I had done some research and concluded there are no online reports of anyone visiting tarn 7045 or hiking up lease creek. That trail was most likely abandoned after the 2006 tatoosh complex fire, and all thatís left is a wild bushwhack. Given that Saturday was forecast to be sunny, my plan was to hike in to lease creek, then follow a decent trail up to tatoosh buttes and follow the ridge past ptarmigan, then drop down the ptarmigan-dot col to the tarn. This would avoid all bushwhacking and give excellent views above treeline. Then sunday morning I could retrace my route or try to bushwhack out.

Nearing Robinson Pass
Nearing Robinson Pass
Looking down into the middle fork pasayten valley
Looking down into the middle fork pasayten valley
looking up towards buckskin ridge
looking up towards buckskin ridge

This plan had the advantage that if the weather were bad Saturday I could always bushwhack in and keep the entire trip below treeline. There exist more direct options to access tarn 7045, such as hiking through the caru-lago pass down to lease lake, or hiking up and over lago and running the ridge to dot, but these all require good weather and have no backup option if the weather turns out bad. My route was long (55 miles round trip), but seemed doable no matter what the weather.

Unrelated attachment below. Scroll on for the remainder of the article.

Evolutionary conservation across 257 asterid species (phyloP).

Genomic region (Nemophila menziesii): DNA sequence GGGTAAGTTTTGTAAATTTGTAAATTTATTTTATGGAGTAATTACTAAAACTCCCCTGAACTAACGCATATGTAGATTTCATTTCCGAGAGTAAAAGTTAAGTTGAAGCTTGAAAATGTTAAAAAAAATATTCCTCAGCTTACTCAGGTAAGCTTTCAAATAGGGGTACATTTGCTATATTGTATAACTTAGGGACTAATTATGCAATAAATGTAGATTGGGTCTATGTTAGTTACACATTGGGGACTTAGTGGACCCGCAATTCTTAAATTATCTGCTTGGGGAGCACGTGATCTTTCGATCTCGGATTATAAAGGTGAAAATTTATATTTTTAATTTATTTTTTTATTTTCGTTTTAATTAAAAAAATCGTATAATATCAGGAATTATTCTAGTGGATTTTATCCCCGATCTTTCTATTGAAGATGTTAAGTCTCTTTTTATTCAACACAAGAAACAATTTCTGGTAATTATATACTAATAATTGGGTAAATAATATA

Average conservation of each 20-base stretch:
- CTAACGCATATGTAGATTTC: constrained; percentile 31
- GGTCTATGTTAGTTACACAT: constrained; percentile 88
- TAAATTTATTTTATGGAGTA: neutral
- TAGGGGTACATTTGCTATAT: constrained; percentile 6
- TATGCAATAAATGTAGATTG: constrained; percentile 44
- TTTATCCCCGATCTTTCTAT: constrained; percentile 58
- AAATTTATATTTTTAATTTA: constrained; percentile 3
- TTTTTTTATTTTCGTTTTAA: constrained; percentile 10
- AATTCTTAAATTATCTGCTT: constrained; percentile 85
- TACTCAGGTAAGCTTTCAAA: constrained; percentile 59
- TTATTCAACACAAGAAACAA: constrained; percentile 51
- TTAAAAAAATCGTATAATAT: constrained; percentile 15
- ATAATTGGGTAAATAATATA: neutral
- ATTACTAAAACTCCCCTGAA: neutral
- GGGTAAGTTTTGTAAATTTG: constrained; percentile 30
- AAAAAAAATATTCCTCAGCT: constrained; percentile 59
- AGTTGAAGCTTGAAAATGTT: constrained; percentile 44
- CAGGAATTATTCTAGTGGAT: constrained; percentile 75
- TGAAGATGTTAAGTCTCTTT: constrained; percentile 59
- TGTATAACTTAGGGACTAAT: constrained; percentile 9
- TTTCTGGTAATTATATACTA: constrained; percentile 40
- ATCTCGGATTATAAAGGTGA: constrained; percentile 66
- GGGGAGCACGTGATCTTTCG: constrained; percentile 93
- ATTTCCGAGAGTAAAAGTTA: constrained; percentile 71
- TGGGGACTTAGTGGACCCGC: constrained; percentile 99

I was pretty familiar with the Robinson Creek Trail, having made three trips up to Robinson Mountain in the winter. This time I saw something new, though Ė sets of fresh mountain lion tracks in the snow for the first half mile. They might be lynx, but in any case were a large cat.

As I continued up the trail the snow got deeper, though not enough to put on the snowshoes yet. After a few hours I crossed Robinson Creek near Porcupine Camp and saw a huge canvas tent set up in the woods with a metal chimney sticking out. I think it was some hunters staying up there long term.

Shortly afterwards I broke out at the edge of treeline and it finally started getting light out. The snow got deep enough I broke out the snowshoes and broke trail up to Robinson Pass by 9am. It had taken 6 hours to go 9 miles, which was less than half the speed Matthew and I had hiked just a few weeks earlier. But we were in trail runners on dry trail then, and now I was in mountaineering boots breaking trail through shin- to knee-deep snow, so I guess I wasnít too surprised. I was a bit worried, though, about making it 27 miles in to the tarn before dark.

The next 11 miles were mostly downhill, though. I took a short break at the pass, then descended down to the Middle Fork Pasayten. Back at the valley bottom the snow got shallow enough I took off the snowshoes and continued on foot. The sun was starting to poke out, but the peaks were still stuck in the clouds.

Looking up towards Pt Defiance
Looking up towards Pt Defiance
shortly before the bushwhack started
shortly before the bushwhack started
typical log bushwhack jungle gym of lease creek
typical log bushwhack jungle gym of lease creek